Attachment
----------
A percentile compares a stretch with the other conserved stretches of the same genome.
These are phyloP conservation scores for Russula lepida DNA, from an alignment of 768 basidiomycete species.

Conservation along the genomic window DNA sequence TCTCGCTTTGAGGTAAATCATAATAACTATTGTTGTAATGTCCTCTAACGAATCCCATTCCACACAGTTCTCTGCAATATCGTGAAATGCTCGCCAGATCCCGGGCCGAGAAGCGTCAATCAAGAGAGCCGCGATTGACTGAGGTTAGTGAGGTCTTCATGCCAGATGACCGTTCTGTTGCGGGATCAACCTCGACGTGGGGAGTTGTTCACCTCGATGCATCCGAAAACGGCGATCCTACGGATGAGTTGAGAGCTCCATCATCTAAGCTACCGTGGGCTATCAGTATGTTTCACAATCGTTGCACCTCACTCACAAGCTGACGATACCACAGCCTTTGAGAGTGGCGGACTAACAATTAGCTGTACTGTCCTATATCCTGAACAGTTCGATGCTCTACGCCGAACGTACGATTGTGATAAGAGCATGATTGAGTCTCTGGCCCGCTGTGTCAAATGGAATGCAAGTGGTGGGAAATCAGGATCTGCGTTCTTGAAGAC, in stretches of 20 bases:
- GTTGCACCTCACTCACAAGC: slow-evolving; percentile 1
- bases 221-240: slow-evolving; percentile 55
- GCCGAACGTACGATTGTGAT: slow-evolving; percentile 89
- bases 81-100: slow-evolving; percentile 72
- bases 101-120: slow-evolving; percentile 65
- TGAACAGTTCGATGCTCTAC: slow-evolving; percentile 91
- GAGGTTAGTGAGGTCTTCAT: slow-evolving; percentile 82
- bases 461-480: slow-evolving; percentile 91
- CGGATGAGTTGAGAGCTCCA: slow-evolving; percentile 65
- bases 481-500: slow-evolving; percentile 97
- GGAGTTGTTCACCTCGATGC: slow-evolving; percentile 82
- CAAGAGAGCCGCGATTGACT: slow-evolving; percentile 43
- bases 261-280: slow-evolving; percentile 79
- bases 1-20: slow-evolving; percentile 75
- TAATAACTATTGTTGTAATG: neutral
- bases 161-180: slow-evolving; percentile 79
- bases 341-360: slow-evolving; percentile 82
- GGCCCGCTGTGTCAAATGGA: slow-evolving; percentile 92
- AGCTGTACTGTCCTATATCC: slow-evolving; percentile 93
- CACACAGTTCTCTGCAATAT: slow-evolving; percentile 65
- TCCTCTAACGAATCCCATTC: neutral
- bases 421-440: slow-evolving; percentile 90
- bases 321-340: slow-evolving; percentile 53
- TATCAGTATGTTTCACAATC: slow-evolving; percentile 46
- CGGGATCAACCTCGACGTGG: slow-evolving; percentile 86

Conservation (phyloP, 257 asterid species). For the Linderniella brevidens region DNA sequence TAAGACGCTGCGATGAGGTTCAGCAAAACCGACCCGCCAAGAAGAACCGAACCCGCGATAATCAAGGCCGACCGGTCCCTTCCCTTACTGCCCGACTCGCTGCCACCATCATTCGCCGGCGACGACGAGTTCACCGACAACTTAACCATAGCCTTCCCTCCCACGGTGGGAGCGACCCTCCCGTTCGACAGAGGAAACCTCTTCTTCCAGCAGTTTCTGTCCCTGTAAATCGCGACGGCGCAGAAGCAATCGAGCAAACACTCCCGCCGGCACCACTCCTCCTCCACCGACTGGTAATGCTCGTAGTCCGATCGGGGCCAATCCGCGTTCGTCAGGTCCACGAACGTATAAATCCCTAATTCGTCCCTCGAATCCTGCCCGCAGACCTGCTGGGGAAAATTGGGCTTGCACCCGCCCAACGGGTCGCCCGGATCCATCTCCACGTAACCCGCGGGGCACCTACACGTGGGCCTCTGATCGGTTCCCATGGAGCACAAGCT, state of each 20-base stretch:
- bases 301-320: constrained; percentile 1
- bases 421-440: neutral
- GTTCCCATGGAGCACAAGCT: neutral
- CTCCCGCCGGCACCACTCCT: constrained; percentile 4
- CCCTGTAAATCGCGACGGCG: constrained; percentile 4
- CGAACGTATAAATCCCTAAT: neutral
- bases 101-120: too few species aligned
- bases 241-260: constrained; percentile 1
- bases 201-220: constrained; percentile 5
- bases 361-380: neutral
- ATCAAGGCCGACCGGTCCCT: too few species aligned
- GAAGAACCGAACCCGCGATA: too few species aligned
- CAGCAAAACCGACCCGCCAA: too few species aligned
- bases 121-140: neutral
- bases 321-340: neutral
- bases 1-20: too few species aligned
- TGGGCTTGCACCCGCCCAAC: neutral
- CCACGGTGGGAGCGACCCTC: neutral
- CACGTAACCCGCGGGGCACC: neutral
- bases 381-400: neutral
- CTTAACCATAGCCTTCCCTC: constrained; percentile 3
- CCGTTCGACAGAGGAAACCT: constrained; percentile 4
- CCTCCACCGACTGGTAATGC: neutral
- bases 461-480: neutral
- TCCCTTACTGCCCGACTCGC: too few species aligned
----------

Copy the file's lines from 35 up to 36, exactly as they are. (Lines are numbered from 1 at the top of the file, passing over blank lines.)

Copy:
- CGAACGTATAAATCCCTAAT: neutral
- bases 101-120: too few species aligned